• “I've had great relationships with partners at the firm. I think there is a lot of respect, and I'm regularly asked for my opinion as a second-year associate. The firm leadership is not as transparent as I would like it to be, but I think there has been an effort to make it more so.”
  • “We certainly work a lot, but generally, I find the work to be interesting and something I am excited to engage with. I get the sense that my coworkers feel the same way.”
  • “The hours are hard, and I've found that to be amplified with COVID.”
  • “I am so appreciative of the fact that Cravath does not have a billable-hours requirement. It really takes the pressure off and makes it so that when work is slow, I really get to enjoy my free time.”
  • “The hours can be relentless, with early weekend mornings and long, sleepless nights closer to the norm than the exception.”
  • “I personally love that bonuses are not tied to billable hours. It allows you to actually relax when you have a slow week, instead of trying to find more work.”
  • “I am compensated at the market rate. I would like to see Cravath become a trend-setter again, not just a firm that matches.”
  • “The lock-step model and lack of a billable hours allow for consistent compensation. However, there is no extra award or recognition for individuals who have had particularly difficult weeks/months/quarters. Perhaps this could be addressed with a small gift or prize, even if not monetary.”
  • “The compensation is very good, but frankly, we expect to be well compensated for the hours we work. … The bonus structure during COVID has been especially good.”
  • “I think I do spend most of my time on substantive work that is appropriate for my level. If anything, at times it is of a higher level of sophistication than I was expecting, and I get opportunities to learn on the job.”
  • “I was given pretty substantive assignments very early on, such as taking first stabs at major deal documents and meeting prep materials.”
  • “Very substantive litigation work: drafting briefs (appeal, summary judgment, others), preparing case strategies, preparing deposition outlines, leading meet and confers, managing discovery, researching and writing memos, preparing talking points for meet and confers, [and] drafting subpoenas and responses.”
  • “Cravath associates receive highly substantive work early on; I would describe this as Cravath's greatest selling point. My counterparts at opposing counsel firms and co-counsel firms are often several years my senior—and these are peer firms near the top of the Vault rankings. I often negotiate or collaborate directly with partners at those firms, and interface directly with clients. Cravath also has robust staff support, including paralegal teams and document review attorneys, which allow associates to focus on more substantive tasks.”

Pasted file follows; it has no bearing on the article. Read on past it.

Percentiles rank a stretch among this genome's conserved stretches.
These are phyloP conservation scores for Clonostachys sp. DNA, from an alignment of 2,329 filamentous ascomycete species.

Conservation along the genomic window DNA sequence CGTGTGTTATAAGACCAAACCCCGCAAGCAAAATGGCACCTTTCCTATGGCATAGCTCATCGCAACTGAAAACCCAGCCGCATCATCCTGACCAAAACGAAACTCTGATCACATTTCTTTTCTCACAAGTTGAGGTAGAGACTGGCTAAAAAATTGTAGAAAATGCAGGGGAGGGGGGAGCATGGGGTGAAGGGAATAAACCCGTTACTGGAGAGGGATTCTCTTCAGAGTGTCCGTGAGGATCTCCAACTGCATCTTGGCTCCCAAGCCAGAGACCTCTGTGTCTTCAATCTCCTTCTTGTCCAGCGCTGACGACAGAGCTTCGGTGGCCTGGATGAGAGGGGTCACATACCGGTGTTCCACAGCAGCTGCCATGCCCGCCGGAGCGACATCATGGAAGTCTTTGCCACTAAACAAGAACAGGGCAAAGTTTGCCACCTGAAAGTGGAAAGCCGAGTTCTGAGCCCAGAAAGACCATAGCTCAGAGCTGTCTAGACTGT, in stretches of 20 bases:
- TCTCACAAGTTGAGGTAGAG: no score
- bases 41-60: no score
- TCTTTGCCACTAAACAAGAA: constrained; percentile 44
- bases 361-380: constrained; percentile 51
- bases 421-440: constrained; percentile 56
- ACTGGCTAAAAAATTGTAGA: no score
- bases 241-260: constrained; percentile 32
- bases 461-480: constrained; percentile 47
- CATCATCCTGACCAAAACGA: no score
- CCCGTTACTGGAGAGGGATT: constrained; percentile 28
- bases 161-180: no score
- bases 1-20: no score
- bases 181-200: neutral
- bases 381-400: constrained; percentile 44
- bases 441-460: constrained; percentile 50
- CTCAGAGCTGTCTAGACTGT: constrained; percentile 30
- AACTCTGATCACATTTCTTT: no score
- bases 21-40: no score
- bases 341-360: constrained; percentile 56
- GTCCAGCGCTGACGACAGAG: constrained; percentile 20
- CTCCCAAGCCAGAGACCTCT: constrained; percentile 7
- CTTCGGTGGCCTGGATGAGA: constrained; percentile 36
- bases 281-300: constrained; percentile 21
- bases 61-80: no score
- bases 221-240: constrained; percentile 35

• “Cravath seamlessly has pivoted to remote work. The IT department is top-notch, available 24/7, and provided Cravath attorneys with everything needed to successfully work remotely.”
  • “Technology wise, the firm has adapted wonderfully to remote working during the pandemic. We were set up with home offices, which were equipped with everything we could need, and there is a 24/7 IT staff at the firm that is accessible anytime.”
  • “The firm's technology does not exceed expectations but it gets the job done. The IT staff is very helpful and always available.”
  • “Perks include discounted exercise programs, wellness seminars, and other educational options. These opportunities are provided but at each attorney’s discretion to utilize.”
  • “The firm's wellness efforts do not feel particularly robust.”
  • “EAP program, weekly meditation, [and] gym reimbursements.”
  • “The firm has wellness initiatives (such as yoga classes, associate assistance program, etc.) that are advertised well, but I don't think the firm really shows as much buy-in so as to actually encourage associates to take advantage of them.”
  • “You get thrown in the deep end, which is terrifying to start but positive in hindsight.”
  • “There are a lot of CLEs, and all CLEs are available online on demand. Otherwise, [the] majority of the training is just really getting responsibility from day one. Associates are given long leashes to run the show, and the partners keep watch. Associates handle 90% of the communications with clients. By your second year, you are running portions of deals with significant importance and responsibility.”
  • “The Associate Advisor Program, which pairs junior associates with mid-levels, is fantastic. Formal training is difficult to do virtually, but I feel like the firm did its best.”
  • “Cravath's CLE program is solid. The extent to which you receive good mentorship from partners or more-senior associates depends highly on who is on your team or who you are assigned as a mentor. Generally, associates are well trained through feedback on their work product by accomplished partners or senior attorneys.”